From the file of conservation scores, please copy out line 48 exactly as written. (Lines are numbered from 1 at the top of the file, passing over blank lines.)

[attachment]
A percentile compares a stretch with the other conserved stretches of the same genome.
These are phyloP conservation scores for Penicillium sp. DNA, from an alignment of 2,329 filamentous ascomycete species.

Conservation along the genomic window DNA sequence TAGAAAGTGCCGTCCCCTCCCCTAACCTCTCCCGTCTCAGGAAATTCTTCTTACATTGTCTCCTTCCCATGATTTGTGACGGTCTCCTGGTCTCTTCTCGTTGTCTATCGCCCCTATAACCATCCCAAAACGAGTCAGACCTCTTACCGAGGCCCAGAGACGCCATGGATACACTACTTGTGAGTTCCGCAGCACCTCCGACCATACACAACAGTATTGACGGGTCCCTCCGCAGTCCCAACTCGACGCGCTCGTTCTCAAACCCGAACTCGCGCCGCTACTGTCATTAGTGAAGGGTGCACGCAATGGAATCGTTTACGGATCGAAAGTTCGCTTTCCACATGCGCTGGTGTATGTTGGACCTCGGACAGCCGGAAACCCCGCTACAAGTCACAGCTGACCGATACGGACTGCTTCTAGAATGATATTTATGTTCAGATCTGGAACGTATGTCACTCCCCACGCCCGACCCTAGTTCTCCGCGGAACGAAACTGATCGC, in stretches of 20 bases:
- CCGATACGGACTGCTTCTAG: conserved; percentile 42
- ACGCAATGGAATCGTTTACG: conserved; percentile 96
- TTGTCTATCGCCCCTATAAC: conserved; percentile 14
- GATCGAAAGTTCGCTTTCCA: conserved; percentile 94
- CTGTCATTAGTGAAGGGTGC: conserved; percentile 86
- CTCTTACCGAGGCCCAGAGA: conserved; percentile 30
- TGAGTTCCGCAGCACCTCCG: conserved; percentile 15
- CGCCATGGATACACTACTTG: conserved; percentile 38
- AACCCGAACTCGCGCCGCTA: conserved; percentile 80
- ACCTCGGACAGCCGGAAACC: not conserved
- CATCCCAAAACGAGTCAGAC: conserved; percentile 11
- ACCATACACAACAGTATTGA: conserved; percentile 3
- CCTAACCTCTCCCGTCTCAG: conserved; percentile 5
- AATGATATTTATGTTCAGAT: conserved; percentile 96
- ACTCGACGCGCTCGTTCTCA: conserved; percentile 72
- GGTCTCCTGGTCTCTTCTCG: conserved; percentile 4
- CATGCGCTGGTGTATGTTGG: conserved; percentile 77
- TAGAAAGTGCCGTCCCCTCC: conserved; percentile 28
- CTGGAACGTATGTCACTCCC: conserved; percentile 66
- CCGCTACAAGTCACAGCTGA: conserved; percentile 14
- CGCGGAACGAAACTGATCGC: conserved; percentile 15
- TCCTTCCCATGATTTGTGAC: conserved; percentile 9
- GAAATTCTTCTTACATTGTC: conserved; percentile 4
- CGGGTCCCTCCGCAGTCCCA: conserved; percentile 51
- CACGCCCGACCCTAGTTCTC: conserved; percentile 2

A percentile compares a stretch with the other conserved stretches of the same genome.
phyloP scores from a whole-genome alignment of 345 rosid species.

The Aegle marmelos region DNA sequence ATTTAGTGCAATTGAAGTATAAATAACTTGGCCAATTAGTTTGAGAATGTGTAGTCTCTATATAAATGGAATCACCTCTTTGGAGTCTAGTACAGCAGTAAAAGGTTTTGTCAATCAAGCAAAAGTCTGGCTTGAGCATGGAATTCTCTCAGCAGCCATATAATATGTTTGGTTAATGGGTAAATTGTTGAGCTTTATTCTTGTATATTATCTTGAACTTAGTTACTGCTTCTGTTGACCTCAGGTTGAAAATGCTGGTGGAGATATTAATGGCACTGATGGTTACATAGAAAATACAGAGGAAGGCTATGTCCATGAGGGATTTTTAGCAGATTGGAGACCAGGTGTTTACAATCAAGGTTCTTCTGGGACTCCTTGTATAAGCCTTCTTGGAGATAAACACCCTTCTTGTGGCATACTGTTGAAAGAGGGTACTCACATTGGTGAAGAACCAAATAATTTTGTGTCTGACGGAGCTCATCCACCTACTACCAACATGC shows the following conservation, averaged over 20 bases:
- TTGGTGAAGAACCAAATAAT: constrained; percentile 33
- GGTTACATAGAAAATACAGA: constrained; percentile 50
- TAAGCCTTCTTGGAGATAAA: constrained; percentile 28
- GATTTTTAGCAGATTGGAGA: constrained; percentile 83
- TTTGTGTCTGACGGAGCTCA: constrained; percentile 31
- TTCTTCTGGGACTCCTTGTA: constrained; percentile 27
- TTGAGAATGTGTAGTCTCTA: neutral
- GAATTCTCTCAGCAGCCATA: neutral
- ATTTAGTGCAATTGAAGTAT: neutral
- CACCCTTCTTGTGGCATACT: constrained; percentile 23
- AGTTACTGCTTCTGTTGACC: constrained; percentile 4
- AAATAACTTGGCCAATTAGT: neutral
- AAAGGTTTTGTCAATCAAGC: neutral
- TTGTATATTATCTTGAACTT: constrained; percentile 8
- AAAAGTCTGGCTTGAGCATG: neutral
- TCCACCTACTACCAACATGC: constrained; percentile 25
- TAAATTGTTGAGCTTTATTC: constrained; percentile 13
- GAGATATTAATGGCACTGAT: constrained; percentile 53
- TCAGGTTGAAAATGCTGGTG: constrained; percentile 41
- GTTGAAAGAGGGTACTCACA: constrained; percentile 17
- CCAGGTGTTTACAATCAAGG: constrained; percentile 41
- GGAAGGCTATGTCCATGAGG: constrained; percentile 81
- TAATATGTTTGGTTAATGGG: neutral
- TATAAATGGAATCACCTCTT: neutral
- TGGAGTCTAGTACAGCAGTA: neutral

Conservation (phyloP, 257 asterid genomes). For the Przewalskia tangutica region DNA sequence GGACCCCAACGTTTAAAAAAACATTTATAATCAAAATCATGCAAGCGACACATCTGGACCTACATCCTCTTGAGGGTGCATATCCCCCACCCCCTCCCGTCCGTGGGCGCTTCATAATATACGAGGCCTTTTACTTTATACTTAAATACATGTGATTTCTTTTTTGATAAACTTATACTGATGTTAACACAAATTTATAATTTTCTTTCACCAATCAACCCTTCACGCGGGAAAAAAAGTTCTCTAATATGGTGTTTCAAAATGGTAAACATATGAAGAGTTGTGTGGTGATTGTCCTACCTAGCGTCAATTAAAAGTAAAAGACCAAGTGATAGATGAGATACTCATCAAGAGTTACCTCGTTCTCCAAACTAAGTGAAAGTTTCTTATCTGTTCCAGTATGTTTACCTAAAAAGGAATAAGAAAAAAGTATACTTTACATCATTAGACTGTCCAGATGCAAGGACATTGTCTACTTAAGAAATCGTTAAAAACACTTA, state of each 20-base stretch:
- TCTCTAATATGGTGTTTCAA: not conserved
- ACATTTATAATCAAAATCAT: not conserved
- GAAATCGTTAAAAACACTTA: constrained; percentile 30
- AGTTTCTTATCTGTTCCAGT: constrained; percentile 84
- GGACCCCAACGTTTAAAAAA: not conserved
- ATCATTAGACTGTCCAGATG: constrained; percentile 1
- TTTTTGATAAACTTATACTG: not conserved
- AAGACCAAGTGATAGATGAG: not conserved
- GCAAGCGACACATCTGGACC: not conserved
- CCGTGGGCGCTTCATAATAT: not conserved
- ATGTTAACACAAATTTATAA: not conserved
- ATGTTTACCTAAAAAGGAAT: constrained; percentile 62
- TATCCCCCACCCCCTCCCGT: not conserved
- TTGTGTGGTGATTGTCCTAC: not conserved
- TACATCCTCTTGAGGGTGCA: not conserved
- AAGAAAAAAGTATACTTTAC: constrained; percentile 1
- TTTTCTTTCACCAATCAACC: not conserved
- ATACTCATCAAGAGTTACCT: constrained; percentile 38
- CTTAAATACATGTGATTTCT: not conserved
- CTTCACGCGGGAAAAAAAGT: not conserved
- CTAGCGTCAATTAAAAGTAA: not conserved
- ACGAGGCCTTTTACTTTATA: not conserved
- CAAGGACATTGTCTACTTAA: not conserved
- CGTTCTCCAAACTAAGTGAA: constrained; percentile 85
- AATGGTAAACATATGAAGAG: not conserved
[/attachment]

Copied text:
- TAAATTGTTGAGCTTTATTC: constrained; percentile 13